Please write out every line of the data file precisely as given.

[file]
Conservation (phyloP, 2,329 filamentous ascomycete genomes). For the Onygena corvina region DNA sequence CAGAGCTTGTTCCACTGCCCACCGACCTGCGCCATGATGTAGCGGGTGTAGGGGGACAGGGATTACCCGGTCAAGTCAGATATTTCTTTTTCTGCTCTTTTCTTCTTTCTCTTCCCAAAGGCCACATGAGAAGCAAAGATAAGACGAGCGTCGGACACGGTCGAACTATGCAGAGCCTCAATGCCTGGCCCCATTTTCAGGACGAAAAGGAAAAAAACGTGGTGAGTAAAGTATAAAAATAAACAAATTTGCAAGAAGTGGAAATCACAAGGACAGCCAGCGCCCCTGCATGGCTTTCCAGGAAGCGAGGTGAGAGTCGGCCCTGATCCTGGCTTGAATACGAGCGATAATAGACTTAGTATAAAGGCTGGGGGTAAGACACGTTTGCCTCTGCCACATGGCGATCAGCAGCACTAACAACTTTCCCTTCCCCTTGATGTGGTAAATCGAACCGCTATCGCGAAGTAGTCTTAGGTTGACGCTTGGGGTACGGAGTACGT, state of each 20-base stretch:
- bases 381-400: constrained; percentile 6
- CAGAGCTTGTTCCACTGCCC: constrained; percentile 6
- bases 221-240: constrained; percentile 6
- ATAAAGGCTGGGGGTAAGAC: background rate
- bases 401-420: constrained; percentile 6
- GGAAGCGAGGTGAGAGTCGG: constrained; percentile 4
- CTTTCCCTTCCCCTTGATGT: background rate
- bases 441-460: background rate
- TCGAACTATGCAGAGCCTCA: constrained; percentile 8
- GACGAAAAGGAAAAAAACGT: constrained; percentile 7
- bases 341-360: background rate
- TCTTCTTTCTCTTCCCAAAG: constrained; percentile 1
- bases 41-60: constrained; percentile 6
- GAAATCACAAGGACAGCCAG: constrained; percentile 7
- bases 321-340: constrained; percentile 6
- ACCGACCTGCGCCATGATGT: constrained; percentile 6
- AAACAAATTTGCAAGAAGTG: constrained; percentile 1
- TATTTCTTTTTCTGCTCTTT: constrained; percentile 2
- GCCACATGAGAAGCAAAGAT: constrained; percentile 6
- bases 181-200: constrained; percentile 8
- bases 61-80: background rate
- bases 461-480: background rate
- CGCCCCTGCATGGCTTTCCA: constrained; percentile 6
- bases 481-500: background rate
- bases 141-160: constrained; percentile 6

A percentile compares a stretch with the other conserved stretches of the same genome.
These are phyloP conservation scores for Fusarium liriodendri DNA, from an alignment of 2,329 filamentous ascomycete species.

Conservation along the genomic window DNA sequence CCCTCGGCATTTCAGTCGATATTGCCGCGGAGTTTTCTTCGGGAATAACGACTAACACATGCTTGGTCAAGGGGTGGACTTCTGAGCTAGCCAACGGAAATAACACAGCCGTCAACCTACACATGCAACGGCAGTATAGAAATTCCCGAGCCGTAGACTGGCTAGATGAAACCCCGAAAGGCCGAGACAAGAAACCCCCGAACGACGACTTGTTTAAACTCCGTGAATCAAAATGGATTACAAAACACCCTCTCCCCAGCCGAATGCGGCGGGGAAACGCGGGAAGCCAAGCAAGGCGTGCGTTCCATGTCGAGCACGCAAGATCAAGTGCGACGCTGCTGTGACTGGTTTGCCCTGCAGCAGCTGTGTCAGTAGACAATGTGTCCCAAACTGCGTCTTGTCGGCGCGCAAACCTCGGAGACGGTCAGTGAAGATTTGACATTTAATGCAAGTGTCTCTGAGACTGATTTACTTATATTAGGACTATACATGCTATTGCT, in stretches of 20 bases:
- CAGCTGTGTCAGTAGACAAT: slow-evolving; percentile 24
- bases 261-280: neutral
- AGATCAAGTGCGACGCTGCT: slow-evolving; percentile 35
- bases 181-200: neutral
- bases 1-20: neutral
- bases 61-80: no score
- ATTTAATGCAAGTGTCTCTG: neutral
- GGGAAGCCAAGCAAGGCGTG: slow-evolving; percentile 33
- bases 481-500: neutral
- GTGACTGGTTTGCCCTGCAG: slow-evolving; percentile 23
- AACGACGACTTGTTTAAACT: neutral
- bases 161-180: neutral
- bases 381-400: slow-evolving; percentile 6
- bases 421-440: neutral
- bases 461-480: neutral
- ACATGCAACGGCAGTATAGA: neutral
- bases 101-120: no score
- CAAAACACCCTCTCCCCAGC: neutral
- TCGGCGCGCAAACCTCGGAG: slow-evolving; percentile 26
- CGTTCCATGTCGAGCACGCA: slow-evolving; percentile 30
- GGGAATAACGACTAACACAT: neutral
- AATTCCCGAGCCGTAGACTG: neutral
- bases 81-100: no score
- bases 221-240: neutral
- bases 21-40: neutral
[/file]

Conservation (phyloP, 2,329 filamentous ascomycete genomes). For the Onygena corvina region DNA sequence CAGAGCTTGTTCCACTGCCCACCGACCTGCGCCATGATGTAGCGGGTGTAGGGGGACAGGGATTACCCGGTCAAGTCAGATATTTCTTTTTCTGCTCTTTTCTTCTTTCTCTTCCCAAAGGCCACATGAGAAGCAAAGATAAGACGAGCGTCGGACACGGTCGAACTATGCAGAGCCTCAATGCCTGGCCCCATTTTCAGGACGAAAAGGAAAAAAACGTGGTGAGTAAAGTATAAAAATAAACAAATTTGCAAGAAGTGGAAATCACAAGGACAGCCAGCGCCCCTGCATGGCTTTCCAGGAAGCGAGGTGAGAGTCGGCCCTGATCCTGGCTTGAATACGAGCGATAATAGACTTAGTATAAAGGCTGGGGGTAAGACACGTTTGCCTCTGCCACATGGCGATCAGCAGCACTAACAACTTTCCCTTCCCCTTGATGTGGTAAATCGAACCGCTATCGCGAAGTAGTCTTAGGTTGACGCTTGGGGTACGGAGTACGT, state of each 20-base stretch:
- bases 381-400: constrained; percentile 6
- CAGAGCTTGTTCCACTGCCC: constrained; percentile 6
- bases 221-240: constrained; percentile 6
- ATAAAGGCTGGGGGTAAGAC: background rate
- bases 401-420: constrained; percentile 6
- GGAAGCGAGGTGAGAGTCGG: constrained; percentile 4
- CTTTCCCTTCCCCTTGATGT: background rate
- bases 441-460: background rate
- TCGAACTATGCAGAGCCTCA: constrained; percentile 8
- GACGAAAAGGAAAAAAACGT: constrained; percentile 7
- bases 341-360: background rate
- TCTTCTTTCTCTTCCCAAAG: constrained; percentile 1
- bases 41-60: constrained; percentile 6
- GAAATCACAAGGACAGCCAG: constrained; percentile 7
- bases 321-340: constrained; percentile 6
- ACCGACCTGCGCCATGATGT: constrained; percentile 6
- AAACAAATTTGCAAGAAGTG: constrained; percentile 1
- TATTTCTTTTTCTGCTCTTT: constrained; percentile 2
- GCCACATGAGAAGCAAAGAT: constrained; percentile 6
- bases 181-200: constrained; percentile 8
- bases 61-80: background rate
- bases 461-480: background rate
- CGCCCCTGCATGGCTTTCCA: constrained; percentile 6
- bases 481-500: background rate
- bases 141-160: constrained; percentile 6

A percentile compares a stretch with the other conserved stretches of the same genome.
These are phyloP conservation scores for Fusarium liriodendri DNA, from an alignment of 2,329 filamentous ascomycete species.

Conservation along the genomic window DNA sequence CCCTCGGCATTTCAGTCGATATTGCCGCGGAGTTTTCTTCGGGAATAACGACTAACACATGCTTGGTCAAGGGGTGGACTTCTGAGCTAGCCAACGGAAATAACACAGCCGTCAACCTACACATGCAACGGCAGTATAGAAATTCCCGAGCCGTAGACTGGCTAGATGAAACCCCGAAAGGCCGAGACAAGAAACCCCCGAACGACGACTTGTTTAAACTCCGTGAATCAAAATGGATTACAAAACACCCTCTCCCCAGCCGAATGCGGCGGGGAAACGCGGGAAGCCAAGCAAGGCGTGCGTTCCATGTCGAGCACGCAAGATCAAGTGCGACGCTGCTGTGACTGGTTTGCCCTGCAGCAGCTGTGTCAGTAGACAATGTGTCCCAAACTGCGTCTTGTCGGCGCGCAAACCTCGGAGACGGTCAGTGAAGATTTGACATTTAATGCAAGTGTCTCTGAGACTGATTTACTTATATTAGGACTATACATGCTATTGCT, in stretches of 20 bases:
- CAGCTGTGTCAGTAGACAAT: slow-evolving; percentile 24
- bases 261-280: neutral
- AGATCAAGTGCGACGCTGCT: slow-evolving; percentile 35
- bases 181-200: neutral
- bases 1-20: neutral
- bases 61-80: no score
- ATTTAATGCAAGTGTCTCTG: neutral
- GGGAAGCCAAGCAAGGCGTG: slow-evolving; percentile 33
- bases 481-500: neutral
- GTGACTGGTTTGCCCTGCAG: slow-evolving; percentile 23
- AACGACGACTTGTTTAAACT: neutral
- bases 161-180: neutral
- bases 381-400: slow-evolving; percentile 6
- bases 421-440: neutral
- bases 461-480: neutral
- ACATGCAACGGCAGTATAGA: neutral
- bases 101-120: no score
- CAAAACACCCTCTCCCCAGC: neutral
- TCGGCGCGCAAACCTCGGAG: slow-evolving; percentile 26
- CGTTCCATGTCGAGCACGCA: slow-evolving; percentile 30
- GGGAATAACGACTAACACAT: neutral
- AATTCCCGAGCCGTAGACTG: neutral
- bases 81-100: no score
- bases 221-240: neutral
- bases 21-40: neutral